Tyche of AntiochEdit

 
A golden coin depicting Tyche with a mural crown. Found at Tyre, currently in the Bode Museum, Berlin.

Several artefacts feature the Tyche of Antioch with a male swimmer personifying the Orontes River at her feet according to Amin.[19] Her importance to the river is also strengthened by her being considered an Oceanid, according to Giannopoulou.[4]

Tyche in the Parthian EmpireEdit

 
Silver Tetradrachm of Vologases I Enthroned king Vologases I facing left, receiving diadem from Tyche, standing with sceptre. AD 55-56

In the early years of the Parthian Empire, Parthian kings, starting with Mithridates I (165 BC) utilized imagery of the Olympian gods in their coinage, often with the term ΦΙΛΕΛΛΗΝΟΣ (friend of the Greeks) as a conciliatory gesture to subject Greek people living in the former Seleucid Empire lands. However, by the time of Vologases I (51 AD), the only Greek imagery used on coins was the goddess Tyche, who continued to be represented on Parthian coins for the next 200 years. In later imagery, Tyche provides the Khvarenah or projection of divine rulership in Zoroastrianism to the worthy king.[1] It is unclear whether this "Parthian Tyche" simultaneously represented a Zoroastrian goddess such as Anahita or Ashi, or possibly another.

NotesEdit

  1. ^ a b c d Ellerbrock, Uwe (2021). The Parthians: The Forgotten Empire (Peoples of the Ancient World). Routledge. p. 285-287. ISBN 978-0367473099.
  2. ^ Grant, Michael (2000). From Alexander to Cleopatra. History Book Club; BOMC ED edition. p. 214-216. ISBN 0965014207.
  3. ^ Polybius. The Rise Of The Roman Empire, Page 29, Penguin, 1979.
  4. ^ a b c d Giannopoulou, V. (1999). "Divine Agency and "Tyche" in Euripides' "Ion": Ambiguity and Shifting Perspectives". Illinois Classical Studies. 24/25: 257–271. JSTOR 23065371.
  5. ^ Pindar, Olympian 12.
  6. ^ As on an Attic amphora, fifth century BC, Antikensammlung Berlin, illustrated at Theoi.com.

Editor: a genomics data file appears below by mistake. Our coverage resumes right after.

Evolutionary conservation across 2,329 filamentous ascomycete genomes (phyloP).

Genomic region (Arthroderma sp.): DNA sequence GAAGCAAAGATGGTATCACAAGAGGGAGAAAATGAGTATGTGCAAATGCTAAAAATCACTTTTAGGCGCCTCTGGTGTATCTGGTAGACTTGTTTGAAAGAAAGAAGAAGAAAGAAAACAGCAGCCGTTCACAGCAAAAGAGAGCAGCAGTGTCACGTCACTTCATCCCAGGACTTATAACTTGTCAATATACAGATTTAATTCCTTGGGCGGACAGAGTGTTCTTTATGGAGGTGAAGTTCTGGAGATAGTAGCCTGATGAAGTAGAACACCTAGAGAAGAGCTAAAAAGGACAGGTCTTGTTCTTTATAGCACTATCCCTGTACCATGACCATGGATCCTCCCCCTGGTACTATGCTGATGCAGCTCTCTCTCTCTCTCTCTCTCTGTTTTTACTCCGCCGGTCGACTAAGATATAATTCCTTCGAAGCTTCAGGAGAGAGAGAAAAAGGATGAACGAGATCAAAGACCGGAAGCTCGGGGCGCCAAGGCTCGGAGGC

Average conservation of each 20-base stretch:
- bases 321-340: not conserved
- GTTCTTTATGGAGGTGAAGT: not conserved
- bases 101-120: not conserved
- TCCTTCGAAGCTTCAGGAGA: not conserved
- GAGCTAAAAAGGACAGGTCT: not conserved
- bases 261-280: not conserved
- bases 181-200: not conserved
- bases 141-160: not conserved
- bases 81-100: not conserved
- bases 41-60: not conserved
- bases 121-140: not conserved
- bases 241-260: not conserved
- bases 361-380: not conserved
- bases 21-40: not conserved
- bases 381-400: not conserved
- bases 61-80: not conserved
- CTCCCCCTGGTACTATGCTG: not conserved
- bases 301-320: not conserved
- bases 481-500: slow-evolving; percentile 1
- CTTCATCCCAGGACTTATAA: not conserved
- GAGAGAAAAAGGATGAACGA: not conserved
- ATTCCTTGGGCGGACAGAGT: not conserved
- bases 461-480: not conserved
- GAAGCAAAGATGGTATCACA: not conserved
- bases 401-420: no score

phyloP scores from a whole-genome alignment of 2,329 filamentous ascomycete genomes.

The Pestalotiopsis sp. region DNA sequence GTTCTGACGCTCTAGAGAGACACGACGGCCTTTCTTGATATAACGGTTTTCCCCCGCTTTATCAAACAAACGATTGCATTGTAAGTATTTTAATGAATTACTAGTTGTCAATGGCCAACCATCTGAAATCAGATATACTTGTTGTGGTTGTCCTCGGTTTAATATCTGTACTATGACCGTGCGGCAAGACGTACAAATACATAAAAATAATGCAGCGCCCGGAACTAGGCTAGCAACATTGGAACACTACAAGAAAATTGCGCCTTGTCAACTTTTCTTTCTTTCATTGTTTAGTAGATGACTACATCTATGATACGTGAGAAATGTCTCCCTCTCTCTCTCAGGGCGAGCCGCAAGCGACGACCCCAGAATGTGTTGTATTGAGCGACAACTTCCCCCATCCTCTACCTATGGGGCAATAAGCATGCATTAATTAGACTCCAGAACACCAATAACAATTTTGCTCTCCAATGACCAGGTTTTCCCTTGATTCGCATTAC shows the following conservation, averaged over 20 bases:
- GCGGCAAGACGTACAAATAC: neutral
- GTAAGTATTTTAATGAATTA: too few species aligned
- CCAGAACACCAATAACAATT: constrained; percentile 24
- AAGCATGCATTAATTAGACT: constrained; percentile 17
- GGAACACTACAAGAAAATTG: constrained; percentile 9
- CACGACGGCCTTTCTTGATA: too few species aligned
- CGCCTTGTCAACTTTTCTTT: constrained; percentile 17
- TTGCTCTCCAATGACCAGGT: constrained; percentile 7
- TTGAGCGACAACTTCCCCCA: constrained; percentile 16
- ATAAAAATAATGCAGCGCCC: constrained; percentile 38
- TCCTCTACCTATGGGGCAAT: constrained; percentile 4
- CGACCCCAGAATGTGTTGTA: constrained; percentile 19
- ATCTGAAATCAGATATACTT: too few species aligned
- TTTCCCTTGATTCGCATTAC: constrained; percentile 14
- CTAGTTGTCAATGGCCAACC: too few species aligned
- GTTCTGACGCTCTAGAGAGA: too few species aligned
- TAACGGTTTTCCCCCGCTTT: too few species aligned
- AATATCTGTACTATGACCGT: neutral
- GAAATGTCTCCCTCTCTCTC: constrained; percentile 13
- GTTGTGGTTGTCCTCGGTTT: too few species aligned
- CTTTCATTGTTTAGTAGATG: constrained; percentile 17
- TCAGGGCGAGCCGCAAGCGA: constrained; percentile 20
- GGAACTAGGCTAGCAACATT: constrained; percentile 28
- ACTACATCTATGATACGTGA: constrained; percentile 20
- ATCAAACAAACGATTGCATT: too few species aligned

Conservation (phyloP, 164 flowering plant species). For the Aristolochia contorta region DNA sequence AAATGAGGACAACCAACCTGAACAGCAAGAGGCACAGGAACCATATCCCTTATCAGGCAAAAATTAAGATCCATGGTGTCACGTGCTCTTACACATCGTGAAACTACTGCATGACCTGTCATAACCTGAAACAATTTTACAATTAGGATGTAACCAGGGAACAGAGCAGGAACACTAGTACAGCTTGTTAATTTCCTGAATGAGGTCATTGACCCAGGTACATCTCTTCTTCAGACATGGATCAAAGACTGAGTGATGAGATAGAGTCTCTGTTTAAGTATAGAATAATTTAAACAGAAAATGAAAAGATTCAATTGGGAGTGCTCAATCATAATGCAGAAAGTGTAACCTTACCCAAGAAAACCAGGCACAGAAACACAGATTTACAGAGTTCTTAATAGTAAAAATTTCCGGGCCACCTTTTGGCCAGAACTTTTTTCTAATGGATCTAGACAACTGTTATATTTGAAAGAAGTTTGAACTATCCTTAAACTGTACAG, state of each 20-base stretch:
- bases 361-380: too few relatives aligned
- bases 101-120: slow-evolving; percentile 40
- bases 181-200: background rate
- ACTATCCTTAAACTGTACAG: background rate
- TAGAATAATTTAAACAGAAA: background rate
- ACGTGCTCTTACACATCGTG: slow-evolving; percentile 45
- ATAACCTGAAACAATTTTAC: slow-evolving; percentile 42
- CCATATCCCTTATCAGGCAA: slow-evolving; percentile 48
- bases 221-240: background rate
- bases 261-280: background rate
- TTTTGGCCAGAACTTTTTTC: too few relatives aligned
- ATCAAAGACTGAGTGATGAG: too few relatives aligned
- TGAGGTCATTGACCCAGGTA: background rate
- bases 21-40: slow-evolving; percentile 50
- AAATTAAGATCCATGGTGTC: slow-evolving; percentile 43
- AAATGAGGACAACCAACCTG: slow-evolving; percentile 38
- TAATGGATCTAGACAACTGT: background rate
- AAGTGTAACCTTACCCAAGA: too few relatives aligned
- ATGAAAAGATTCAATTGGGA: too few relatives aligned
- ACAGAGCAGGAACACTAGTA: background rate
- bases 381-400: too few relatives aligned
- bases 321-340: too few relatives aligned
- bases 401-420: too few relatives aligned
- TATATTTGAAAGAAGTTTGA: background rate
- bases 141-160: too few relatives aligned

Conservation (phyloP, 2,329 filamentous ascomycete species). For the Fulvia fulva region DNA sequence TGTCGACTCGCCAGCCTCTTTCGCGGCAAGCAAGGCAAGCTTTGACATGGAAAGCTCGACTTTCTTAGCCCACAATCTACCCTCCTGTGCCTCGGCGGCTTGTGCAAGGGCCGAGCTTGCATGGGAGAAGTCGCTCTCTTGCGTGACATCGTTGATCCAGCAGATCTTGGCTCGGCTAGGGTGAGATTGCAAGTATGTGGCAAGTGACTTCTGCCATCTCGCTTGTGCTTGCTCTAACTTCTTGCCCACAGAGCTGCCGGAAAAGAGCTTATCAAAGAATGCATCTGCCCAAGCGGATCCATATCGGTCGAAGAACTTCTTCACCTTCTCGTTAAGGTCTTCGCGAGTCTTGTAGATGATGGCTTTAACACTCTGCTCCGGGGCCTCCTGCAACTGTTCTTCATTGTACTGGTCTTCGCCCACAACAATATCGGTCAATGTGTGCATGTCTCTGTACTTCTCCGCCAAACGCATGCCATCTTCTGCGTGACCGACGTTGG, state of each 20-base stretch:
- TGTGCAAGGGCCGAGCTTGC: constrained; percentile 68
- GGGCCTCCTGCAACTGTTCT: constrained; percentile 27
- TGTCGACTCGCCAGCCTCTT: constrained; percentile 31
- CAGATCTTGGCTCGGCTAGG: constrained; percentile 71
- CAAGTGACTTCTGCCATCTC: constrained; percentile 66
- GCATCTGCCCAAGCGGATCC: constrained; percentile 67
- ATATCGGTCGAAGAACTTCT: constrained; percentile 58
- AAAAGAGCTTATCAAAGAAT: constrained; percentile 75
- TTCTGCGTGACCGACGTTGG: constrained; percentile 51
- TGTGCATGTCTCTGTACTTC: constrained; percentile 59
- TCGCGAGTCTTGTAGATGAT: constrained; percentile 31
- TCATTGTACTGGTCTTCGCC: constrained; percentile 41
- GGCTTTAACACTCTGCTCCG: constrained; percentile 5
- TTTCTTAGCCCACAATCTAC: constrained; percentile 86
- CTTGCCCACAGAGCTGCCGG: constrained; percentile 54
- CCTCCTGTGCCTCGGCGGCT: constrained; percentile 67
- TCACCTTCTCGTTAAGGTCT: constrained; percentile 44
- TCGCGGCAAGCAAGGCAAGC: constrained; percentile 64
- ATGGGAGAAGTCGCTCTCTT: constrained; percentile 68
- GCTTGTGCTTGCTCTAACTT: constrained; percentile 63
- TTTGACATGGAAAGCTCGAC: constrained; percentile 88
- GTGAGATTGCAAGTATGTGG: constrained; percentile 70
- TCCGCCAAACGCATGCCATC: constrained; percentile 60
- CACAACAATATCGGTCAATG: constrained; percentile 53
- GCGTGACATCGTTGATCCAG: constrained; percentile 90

7. ^ Aesop, Fables 413
  8. ^ Hesiod, Theogony 969; Diodorus Siculus, Bibliotheca historica 5.77.1; Hyginus, De Astronomica 2.4.7
  9. ^ a b "Tyche: Greek Goddess". Encyclopedia Britannica. 7 February 2018. Retrieved 28 November 2018.{{cite web}}: CS1 maint: url-status (link)
  10. ^ Noted by Spyridakis, who demonstrated that earlier suggestions of a source in Fortuna Primigenia of Praeneste was anachronistic.
  11. ^ Libanius, in Progymnasmata 1114R, noted by Spyridakis 1969:45.
  12. ^ University of California Davis faculty: Stylianos Spyridakis Archived 2010-05-16 at the Wayback Machine
  13. ^ Spyridakis, Stylianos. "The Itanian cult of Tyche Protogeneia", Historia: Zeitschrift für Alte Geschichte 18.1 (January 1969:42-48) p. 42.
  14. ^ a b c d e f g Matheson, S.B. (1994). "The Goddess Tyche". Yale University Art Gallery Bulletin: 18–33 – via JSTOR.
  15. ^ a b c d Edwards, Charles M. (July–September 1990). "Tyche of Corinth". Hesperia: The Journal of the American School of Classical Studies at Athens. 59 (3): 529–542. doi:10.2307/148301. JSTOR 148301.
  16. ^ a b c Palagia, Olga (1994). "Tyche of Sparta". Yale University Art Gallery Bulletin: 64–75 – via JSTOR.
  17. ^ C. M. Bowra, "Palladas on Tyche" The Classical Quarterly New Series, 10.1 (May 1960:118-128).
  18. ^ DK Multimedia: Eyewitness Encyclopedia, Stardome, Virgo: miscellaneous section
  19. ^ a b c d Amin, O. S. M. (29 September 2016). Tyche Furniture Ornaments. World History Encyclopedia. Retrieved from https://www.worldhistory.org/image/5748/tyche-furniture-ornaments/

ReferencesEdit

External linksEdit

  •   Media related to Tyche at Wikimedia Commons